Kajal o Khol

Kajal or Khol: make-up with ancient origins!

What is Kajal or Khol?

Kajal or Khol, widely used in make-up today, has more ancient origins than you might think. Even ancient Egyptians, during the Bronze Age (XXXVI century B.C.) used it both as a cosmetic and for medical purposes. In particular, it was indicated as a protection against eye infections or to prevent the sun’s rays from dazzling the eyesight, by spreading it around the eye contour.

In addition to the Egyptians, there are also traces from Indian people that confirm the presence of Kajal in North Africa. It was so widespread that artifacts were also found in the tombs of pharaohs’ wives! Indeed, it seems that it symbolized eternal life for them.

Kajal is a powder composed of galena, malachite, antimony and animal fat. If it is in the form of a powder it is called Kohl, but if it is a paste it is called Kajal. The colour varies according to the composition: from very dark black to a lighter gray.  Originally it was always used in powder form and applied through a stick inside the eye.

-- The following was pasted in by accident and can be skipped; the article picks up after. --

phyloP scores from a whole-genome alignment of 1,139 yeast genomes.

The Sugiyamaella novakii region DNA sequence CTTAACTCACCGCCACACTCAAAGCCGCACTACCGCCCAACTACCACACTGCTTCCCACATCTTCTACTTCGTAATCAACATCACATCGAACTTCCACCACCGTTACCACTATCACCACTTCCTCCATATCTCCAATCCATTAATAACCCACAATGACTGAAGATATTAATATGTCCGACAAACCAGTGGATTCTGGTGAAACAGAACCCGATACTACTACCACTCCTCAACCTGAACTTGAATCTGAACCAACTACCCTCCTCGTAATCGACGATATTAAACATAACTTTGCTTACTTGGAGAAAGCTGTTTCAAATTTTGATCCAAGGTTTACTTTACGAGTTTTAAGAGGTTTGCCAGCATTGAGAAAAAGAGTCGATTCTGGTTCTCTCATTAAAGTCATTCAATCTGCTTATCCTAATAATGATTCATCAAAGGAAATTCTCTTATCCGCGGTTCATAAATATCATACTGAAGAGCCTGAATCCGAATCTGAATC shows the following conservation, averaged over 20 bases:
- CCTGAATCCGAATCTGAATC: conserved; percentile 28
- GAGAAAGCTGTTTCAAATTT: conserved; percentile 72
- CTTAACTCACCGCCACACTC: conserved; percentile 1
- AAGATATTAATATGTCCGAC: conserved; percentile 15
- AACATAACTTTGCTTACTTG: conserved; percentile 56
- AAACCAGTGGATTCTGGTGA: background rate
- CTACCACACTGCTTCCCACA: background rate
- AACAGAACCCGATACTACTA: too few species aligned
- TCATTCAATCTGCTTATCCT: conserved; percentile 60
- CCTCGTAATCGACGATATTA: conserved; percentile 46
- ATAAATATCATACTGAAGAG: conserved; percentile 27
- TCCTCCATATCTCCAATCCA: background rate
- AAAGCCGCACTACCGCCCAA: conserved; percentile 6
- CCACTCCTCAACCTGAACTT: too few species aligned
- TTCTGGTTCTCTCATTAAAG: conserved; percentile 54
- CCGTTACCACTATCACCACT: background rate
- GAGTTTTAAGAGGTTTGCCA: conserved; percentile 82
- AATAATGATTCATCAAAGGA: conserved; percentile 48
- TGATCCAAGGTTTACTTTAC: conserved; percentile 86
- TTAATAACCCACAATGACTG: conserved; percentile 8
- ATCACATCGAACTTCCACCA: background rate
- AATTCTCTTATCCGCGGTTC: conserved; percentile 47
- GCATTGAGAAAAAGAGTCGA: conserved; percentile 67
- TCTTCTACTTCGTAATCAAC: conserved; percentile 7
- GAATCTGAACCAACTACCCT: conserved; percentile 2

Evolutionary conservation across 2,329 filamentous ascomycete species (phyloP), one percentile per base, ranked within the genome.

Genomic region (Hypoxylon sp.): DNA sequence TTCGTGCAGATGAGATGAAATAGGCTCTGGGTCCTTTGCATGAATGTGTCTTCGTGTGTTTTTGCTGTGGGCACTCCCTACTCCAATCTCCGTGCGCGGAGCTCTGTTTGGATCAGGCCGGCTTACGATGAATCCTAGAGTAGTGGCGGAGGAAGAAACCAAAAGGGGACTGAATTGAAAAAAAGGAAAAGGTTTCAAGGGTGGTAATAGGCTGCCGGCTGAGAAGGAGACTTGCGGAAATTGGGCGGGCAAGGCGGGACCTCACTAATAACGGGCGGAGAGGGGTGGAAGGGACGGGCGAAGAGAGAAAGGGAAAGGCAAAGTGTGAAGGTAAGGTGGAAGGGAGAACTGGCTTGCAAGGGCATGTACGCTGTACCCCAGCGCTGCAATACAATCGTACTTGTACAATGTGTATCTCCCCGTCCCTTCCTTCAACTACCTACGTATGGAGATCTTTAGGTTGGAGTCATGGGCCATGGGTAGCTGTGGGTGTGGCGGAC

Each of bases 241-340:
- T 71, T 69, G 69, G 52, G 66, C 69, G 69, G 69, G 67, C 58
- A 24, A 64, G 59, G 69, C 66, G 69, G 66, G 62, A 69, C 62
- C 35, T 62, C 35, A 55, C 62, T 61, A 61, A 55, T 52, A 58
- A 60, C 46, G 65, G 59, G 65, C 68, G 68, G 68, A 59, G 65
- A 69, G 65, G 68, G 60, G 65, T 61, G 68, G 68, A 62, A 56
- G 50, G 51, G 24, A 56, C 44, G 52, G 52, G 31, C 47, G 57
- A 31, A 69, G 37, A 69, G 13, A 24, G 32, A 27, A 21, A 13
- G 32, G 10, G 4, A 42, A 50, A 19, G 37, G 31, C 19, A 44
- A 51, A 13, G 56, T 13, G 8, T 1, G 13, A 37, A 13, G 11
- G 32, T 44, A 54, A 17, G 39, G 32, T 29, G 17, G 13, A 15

While in the past it was prepared at home, today it is normal to find it in stores and workshops. The kit for sale usually includes the product and the glass stick that serves as an applicator.

How is it used?

In Morocco, it was and it is still now used mainly by women, but also men use it for special occasions. In India, it is also widely used by both women and men, and from here also come the tradition of doing makeup on children. Newborn babies are protected from “evil looks” through Kajal.

Today it is used in the form of a soft pencil, sometimes replaced by modern eyeliner, which is more precise and easier to apply.

Are you curious to find out more about Morocco? Visit our page